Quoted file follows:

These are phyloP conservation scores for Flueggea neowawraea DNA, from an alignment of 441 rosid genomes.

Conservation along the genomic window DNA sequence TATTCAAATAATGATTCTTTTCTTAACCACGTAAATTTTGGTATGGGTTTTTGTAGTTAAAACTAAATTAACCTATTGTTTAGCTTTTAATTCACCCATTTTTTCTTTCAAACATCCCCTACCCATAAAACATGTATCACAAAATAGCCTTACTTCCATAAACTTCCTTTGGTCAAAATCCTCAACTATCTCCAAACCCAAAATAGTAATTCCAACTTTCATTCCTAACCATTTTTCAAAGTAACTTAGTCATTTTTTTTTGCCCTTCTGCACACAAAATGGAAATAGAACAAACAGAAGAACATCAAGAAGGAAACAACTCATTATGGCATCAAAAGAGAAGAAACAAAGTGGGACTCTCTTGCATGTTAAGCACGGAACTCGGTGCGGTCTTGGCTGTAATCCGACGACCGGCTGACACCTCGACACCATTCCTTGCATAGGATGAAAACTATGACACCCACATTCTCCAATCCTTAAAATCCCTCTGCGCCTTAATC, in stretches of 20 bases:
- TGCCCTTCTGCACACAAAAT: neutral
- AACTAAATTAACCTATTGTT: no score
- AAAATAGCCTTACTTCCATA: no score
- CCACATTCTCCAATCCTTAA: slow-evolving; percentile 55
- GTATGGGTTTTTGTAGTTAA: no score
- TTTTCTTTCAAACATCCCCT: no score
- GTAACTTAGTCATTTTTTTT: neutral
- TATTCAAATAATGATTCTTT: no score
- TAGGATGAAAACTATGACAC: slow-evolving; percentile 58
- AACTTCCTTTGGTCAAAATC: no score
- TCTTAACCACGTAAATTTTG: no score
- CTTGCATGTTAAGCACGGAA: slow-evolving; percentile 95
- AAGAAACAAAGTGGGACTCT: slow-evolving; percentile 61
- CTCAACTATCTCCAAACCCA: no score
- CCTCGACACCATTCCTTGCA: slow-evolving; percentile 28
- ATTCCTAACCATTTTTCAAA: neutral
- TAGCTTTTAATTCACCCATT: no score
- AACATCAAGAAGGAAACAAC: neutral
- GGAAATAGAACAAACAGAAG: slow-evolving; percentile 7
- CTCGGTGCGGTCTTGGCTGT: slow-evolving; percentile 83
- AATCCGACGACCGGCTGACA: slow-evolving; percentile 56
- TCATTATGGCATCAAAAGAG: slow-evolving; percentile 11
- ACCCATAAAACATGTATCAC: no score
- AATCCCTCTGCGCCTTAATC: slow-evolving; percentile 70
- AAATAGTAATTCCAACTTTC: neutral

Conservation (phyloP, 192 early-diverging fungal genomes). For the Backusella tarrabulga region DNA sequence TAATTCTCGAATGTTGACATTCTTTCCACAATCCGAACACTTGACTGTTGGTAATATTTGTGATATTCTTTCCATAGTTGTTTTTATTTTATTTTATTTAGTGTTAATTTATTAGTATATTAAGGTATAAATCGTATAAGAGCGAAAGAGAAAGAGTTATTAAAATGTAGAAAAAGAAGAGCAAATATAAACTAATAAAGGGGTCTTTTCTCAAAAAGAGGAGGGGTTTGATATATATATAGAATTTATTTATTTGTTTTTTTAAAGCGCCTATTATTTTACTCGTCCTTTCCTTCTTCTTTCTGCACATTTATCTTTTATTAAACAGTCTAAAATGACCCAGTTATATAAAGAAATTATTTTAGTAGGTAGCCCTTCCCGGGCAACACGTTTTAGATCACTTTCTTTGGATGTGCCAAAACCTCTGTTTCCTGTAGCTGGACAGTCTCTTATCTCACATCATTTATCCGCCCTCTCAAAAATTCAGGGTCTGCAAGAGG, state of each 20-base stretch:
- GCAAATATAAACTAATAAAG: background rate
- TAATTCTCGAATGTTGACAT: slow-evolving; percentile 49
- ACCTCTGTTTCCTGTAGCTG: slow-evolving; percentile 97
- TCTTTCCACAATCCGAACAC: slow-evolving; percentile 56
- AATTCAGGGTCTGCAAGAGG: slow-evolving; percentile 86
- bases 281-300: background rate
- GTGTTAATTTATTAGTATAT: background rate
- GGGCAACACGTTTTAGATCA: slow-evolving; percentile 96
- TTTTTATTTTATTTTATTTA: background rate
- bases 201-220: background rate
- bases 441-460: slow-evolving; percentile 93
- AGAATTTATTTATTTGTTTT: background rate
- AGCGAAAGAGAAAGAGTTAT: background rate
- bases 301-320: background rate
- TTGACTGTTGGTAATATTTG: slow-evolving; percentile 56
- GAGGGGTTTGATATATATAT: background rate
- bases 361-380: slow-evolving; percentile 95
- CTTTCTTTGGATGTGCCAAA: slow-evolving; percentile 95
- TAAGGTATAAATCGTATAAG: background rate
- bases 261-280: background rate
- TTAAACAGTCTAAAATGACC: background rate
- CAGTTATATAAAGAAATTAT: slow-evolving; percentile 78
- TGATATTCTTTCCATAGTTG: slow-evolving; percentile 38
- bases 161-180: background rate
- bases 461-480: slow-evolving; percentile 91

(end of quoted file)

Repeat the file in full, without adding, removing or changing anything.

These are phyloP conservation scores for Flueggea neowawraea DNA, from an alignment of 441 rosid genomes.

Conservation along the genomic window DNA sequence TATTCAAATAATGATTCTTTTCTTAACCACGTAAATTTTGGTATGGGTTTTTGTAGTTAAAACTAAATTAACCTATTGTTTAGCTTTTAATTCACCCATTTTTTCTTTCAAACATCCCCTACCCATAAAACATGTATCACAAAATAGCCTTACTTCCATAAACTTCCTTTGGTCAAAATCCTCAACTATCTCCAAACCCAAAATAGTAATTCCAACTTTCATTCCTAACCATTTTTCAAAGTAACTTAGTCATTTTTTTTTGCCCTTCTGCACACAAAATGGAAATAGAACAAACAGAAGAACATCAAGAAGGAAACAACTCATTATGGCATCAAAAGAGAAGAAACAAAGTGGGACTCTCTTGCATGTTAAGCACGGAACTCGGTGCGGTCTTGGCTGTAATCCGACGACCGGCTGACACCTCGACACCATTCCTTGCATAGGATGAAAACTATGACACCCACATTCTCCAATCCTTAAAATCCCTCTGCGCCTTAATC, in stretches of 20 bases:
- TGCCCTTCTGCACACAAAAT: neutral
- AACTAAATTAACCTATTGTT: no score
- AAAATAGCCTTACTTCCATA: no score
- CCACATTCTCCAATCCTTAA: slow-evolving; percentile 55
- GTATGGGTTTTTGTAGTTAA: no score
- TTTTCTTTCAAACATCCCCT: no score
- GTAACTTAGTCATTTTTTTT: neutral
- TATTCAAATAATGATTCTTT: no score
- TAGGATGAAAACTATGACAC: slow-evolving; percentile 58
- AACTTCCTTTGGTCAAAATC: no score
- TCTTAACCACGTAAATTTTG: no score
- CTTGCATGTTAAGCACGGAA: slow-evolving; percentile 95
- AAGAAACAAAGTGGGACTCT: slow-evolving; percentile 61
- CTCAACTATCTCCAAACCCA: no score
- CCTCGACACCATTCCTTGCA: slow-evolving; percentile 28
- ATTCCTAACCATTTTTCAAA: neutral
- TAGCTTTTAATTCACCCATT: no score
- AACATCAAGAAGGAAACAAC: neutral
- GGAAATAGAACAAACAGAAG: slow-evolving; percentile 7
- CTCGGTGCGGTCTTGGCTGT: slow-evolving; percentile 83
- AATCCGACGACCGGCTGACA: slow-evolving; percentile 56
- TCATTATGGCATCAAAAGAG: slow-evolving; percentile 11
- ACCCATAAAACATGTATCAC: no score
- AATCCCTCTGCGCCTTAATC: slow-evolving; percentile 70
- AAATAGTAATTCCAACTTTC: neutral

Conservation (phyloP, 192 early-diverging fungal genomes). For the Backusella tarrabulga region DNA sequence TAATTCTCGAATGTTGACATTCTTTCCACAATCCGAACACTTGACTGTTGGTAATATTTGTGATATTCTTTCCATAGTTGTTTTTATTTTATTTTATTTAGTGTTAATTTATTAGTATATTAAGGTATAAATCGTATAAGAGCGAAAGAGAAAGAGTTATTAAAATGTAGAAAAAGAAGAGCAAATATAAACTAATAAAGGGGTCTTTTCTCAAAAAGAGGAGGGGTTTGATATATATATAGAATTTATTTATTTGTTTTTTTAAAGCGCCTATTATTTTACTCGTCCTTTCCTTCTTCTTTCTGCACATTTATCTTTTATTAAACAGTCTAAAATGACCCAGTTATATAAAGAAATTATTTTAGTAGGTAGCCCTTCCCGGGCAACACGTTTTAGATCACTTTCTTTGGATGTGCCAAAACCTCTGTTTCCTGTAGCTGGACAGTCTCTTATCTCACATCATTTATCCGCCCTCTCAAAAATTCAGGGTCTGCAAGAGG, state of each 20-base stretch:
- GCAAATATAAACTAATAAAG: background rate
- TAATTCTCGAATGTTGACAT: slow-evolving; percentile 49
- ACCTCTGTTTCCTGTAGCTG: slow-evolving; percentile 97
- TCTTTCCACAATCCGAACAC: slow-evolving; percentile 56
- AATTCAGGGTCTGCAAGAGG: slow-evolving; percentile 86
- bases 281-300: background rate
- GTGTTAATTTATTAGTATAT: background rate
- GGGCAACACGTTTTAGATCA: slow-evolving; percentile 96
- TTTTTATTTTATTTTATTTA: background rate
- bases 201-220: background rate
- bases 441-460: slow-evolving; percentile 93
- AGAATTTATTTATTTGTTTT: background rate
- AGCGAAAGAGAAAGAGTTAT: background rate
- bases 301-320: background rate
- TTGACTGTTGGTAATATTTG: slow-evolving; percentile 56
- GAGGGGTTTGATATATATAT: background rate
- bases 361-380: slow-evolving; percentile 95
- CTTTCTTTGGATGTGCCAAA: slow-evolving; percentile 95
- TAAGGTATAAATCGTATAAG: background rate
- bases 261-280: background rate
- TTAAACAGTCTAAAATGACC: background rate
- CAGTTATATAAAGAAATTAT: slow-evolving; percentile 78
- TGATATTCTTTCCATAGTTG: slow-evolving; percentile 38
- bases 161-180: background rate
- bases 461-480: slow-evolving; percentile 91